German submarine U-849

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History
Nazi Germany
Name: U-849
Ordered: 20 January 1941
Builder: DeSchiMAG AG Weser, Bremen
Yard number: 1055
Laid down: 20 January 1942
Launched: 31 October 1942
Commissioned: 11 March 1943
Fate: Sunk on 25 November 1943 in the South Atlantic west of the Congo estuary at position 06°30′S 05°40′W / 6.500°S 5.667°W / -6.500; -5.667Coordinates: 06°30′S 05°40′W / 6.500°S 5.667°W / -6.500; -5.667 by depth charges dropped from a US Liberator. All hands were lost.
General characteristics
Class and type: Type IXD2 submarine
Displacement:
  • 1,610 t (1,580 long tons) surfaced
  • 1,804 t (1,776 long tons) submerged
Length:
Beam:
  • 7.50 m (24 ft 7 in) o/a
  • 4.40 m (14 ft 5 in) pressure hull
Height: 10.20 m (33 ft 6 in)
Draught: 5.35 m (17 ft 7 in)
Installed power:
  • 9,000 PS (6,620 kW; 8,880 bhp) (diesels)
  • 1,000 PS (740 kW; 990 shp) (electric)
Propulsion:
Speed:
  • 20.8 knots (38.5 km/h; 23.9 mph) surfaced
  • 6.9 knots (12.8 km/h; 7.9 mph) submerged
Range:
  • 12,750 nmi (23,610 km; 14,670 mi) at 10 knots (19 km/h; 12 mph) surfaced
  • 57 nmi (106 km; 66 mi) at 4 knots (7.4 km/h; 4.6 mph) submerged
Test depth: 230 m (750 ft)
Complement: 55 to 64
Armament:
Service record[1][2]
Part of:
Commanders:
Operations:
  • 1st patrol:
  • 2 October 1943 – 25 November 1943
Victories: None

German submarine U-849 was a long-range Type IXD2 U-boat built for Nazi Germany's Kriegsmarine during World War II. Laid down in Bremen and launched on 31 October 1942.

Design[edit]

German Type IXD2 submarines were considerably larger than the original Type IXs. U-849 had a displacement of 1,610 tonnes (1,580 long tons) when at the surface and 1,799 tonnes (1,771 long tons) while submerged.[3] The U-boat had a total length of 87.58 m (287 ft 4 in), a pressure hull length of 68.50 m (224 ft 9 in), a beam of 7.50 m (24 ft 7 in), a height of 10.20 m (33 ft 6 in), and a draught of 5.35 m (17 ft 7 in). The submarine was powered by two MAN M 9 V 40/46 supercharged four-stroke, nine-cylinder diesel engines plus two MWM RS34.5S six-cylinder four-stroke diesel engines for cruising, producing a total of 9,000 metric horsepower (6,620 kW; 8,880 shp) for use while surfaced, two Siemens-Schuckert 2 GU 345/34 double-acting electric motors producing a total of 1,000 shaft horsepower (1,010 PS; 750 kW) for use while submerged. She had two shafts and two 1.85 m (6 ft) propellers. The boat was capable of operating at depths of up to 200 metres (660 ft).[3]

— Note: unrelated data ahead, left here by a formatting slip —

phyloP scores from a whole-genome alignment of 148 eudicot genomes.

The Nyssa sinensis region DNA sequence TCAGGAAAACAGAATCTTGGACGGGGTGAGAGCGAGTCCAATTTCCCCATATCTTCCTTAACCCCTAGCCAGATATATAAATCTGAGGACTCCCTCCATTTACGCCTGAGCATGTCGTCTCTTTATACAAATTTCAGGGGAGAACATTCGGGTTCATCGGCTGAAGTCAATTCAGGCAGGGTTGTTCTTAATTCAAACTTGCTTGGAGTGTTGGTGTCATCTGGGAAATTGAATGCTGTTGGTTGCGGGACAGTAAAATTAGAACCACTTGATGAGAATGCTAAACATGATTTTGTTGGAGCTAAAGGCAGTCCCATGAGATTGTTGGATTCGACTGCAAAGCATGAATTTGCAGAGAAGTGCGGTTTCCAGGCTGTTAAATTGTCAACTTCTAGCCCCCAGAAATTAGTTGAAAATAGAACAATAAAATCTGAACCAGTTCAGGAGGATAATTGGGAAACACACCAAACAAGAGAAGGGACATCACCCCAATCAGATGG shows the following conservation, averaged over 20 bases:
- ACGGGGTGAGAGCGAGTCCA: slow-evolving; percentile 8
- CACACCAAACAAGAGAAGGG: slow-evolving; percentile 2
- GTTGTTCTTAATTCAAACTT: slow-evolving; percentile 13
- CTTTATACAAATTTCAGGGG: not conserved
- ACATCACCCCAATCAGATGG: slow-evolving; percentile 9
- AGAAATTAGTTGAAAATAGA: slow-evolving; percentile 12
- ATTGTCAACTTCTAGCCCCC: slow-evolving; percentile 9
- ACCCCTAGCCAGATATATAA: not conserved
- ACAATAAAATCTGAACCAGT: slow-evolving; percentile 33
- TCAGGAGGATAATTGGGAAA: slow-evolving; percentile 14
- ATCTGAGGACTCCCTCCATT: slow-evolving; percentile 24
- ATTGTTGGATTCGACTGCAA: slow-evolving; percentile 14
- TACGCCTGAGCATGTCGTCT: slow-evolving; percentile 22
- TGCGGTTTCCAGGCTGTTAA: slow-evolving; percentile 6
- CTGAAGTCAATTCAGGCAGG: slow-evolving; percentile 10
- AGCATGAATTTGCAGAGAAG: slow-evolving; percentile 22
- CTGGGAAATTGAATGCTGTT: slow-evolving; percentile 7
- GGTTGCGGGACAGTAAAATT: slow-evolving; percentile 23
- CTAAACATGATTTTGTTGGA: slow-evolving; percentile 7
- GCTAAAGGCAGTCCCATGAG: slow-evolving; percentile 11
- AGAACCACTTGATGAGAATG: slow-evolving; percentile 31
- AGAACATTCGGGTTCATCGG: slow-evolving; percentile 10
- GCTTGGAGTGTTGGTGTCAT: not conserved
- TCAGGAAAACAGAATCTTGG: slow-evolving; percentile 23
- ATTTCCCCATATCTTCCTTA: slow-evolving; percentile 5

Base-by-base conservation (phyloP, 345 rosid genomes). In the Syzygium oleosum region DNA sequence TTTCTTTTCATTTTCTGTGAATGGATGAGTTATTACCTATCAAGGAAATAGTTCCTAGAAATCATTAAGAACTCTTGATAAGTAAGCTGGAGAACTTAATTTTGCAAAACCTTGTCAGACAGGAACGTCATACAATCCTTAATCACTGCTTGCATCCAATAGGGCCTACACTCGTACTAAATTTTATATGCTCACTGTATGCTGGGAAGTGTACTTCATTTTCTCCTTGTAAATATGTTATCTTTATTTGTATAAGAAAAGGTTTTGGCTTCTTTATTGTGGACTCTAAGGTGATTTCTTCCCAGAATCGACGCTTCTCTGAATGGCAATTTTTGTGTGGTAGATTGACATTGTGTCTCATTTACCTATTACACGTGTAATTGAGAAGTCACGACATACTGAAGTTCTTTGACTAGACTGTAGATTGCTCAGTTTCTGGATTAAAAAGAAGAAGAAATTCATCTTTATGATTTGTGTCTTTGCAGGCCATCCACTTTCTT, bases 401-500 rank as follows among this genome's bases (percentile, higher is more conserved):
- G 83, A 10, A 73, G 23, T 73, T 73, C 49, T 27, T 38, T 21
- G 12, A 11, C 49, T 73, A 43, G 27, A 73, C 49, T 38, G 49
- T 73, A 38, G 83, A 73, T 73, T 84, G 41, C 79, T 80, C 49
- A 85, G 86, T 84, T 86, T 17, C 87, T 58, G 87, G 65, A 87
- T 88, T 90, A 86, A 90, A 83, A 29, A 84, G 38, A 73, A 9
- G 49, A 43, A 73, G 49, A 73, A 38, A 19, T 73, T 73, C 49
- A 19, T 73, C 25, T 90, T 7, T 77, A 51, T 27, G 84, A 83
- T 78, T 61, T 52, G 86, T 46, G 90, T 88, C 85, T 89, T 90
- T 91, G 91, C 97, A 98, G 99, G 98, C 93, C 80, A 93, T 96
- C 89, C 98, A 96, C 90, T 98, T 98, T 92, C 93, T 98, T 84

The submarine had a maximum surface speed of 20.8 knots (38.5 km/h; 23.9 mph) and a maximum submerged speed of 6.9 knots (12.8 km/h; 7.9 mph).[3] When submerged, the boat could operate for 121 nautical miles (224 km; 139 mi) at 2 knots (3.7 km/h; 2.3 mph); when surfaced, she could travel 12,750 nautical miles (23,610 km; 14,670 mi) at 10 knots (19 km/h; 12 mph). U-849 was fitted with six 53.3 cm (21 in) torpedo tubes (four fitted at the bow and two at the stern), 24 torpedoes, one 10.5 cm (4.13 in) SK C/32 naval gun, 150 rounds, and a 3.7 cm (1.5 in) with 2575 rounds as well as two 2 cm (0.79 in) anti-aircraft guns with 8100 rounds. The boat had a complement of fifty-five.[3]

Service History[edit]

Even though she was commanded by top U-boat ace Heinz-Otto Schultze (Knight’s Cross) she neither sank nor damaged any vessels.

She joined 4th Flotilla for training on 11 March 1943, where she remained until 30 September 1943, whence she then joined 12th Flotilla for active service until her sinking on 25 November 1943.

U-849 under attack by a US Liberator on 25 November 1943.

Fate[edit]

U-849 was sunk by depth charges dropped by a US Navy P4BY-1 Liberator bomber from VB-107 in the South Atlantic west of the River Congo estuary at position 06°30′S 05°40′W / 6.500°S 5.667°W / -6.500; -5.667. All 63 hands were lost.

References[edit]

  1. ^ Helgason, Guðmundur. "The Type IXD2 boat U-849". German U-boats of WWII - uboat.net. Retrieved 13 May 2014. 
  2. ^ Helgason, Guðmundur. "War Patrols by German U-boat U-849". German U-boats of WWII - uboat.net. Retrieved 13 May 2014. 
  3. ^ a b c d Gröner 1991, pp. 74-75.

Bibliography[edit]

  • Busch, Rainer; Röll, Hans-Joachim (1999). German U-boat commanders of World War II : a biographical dictionary. Translated by Brooks, Geoffrey. London, Annapolis, Md: Greenhill Books, Naval Institute Press. ISBN 1-55750-186-6. 
  • Busch, Rainer; Röll, Hans-Joachim (1999). Deutsche U-Boot-Verluste von September 1939 bis Mai 1945 [German U-boat losses from September 1939 to May 1945]. Der U-Boot-Krieg (in German). IV. Hamburg, Berlin, Bonn: Mittler. ISBN 3-8132-0514-2. 
  • Gröner, Erich; Jung, Dieter; Maass, Martin (1991). U-boats and Mine Warfare Vessels. German Warships 1815–1945. 2. Translated by Thomas, Keith; Magowan, Rachel. London: Conway Maritime Press. ISBN 0-85177-593-4. 
  • Sharpe, Peter (1998). U-Boat Fact File. Great Britain: Midland Publishing. ISBN 1-85780-072-9. 

External links[edit]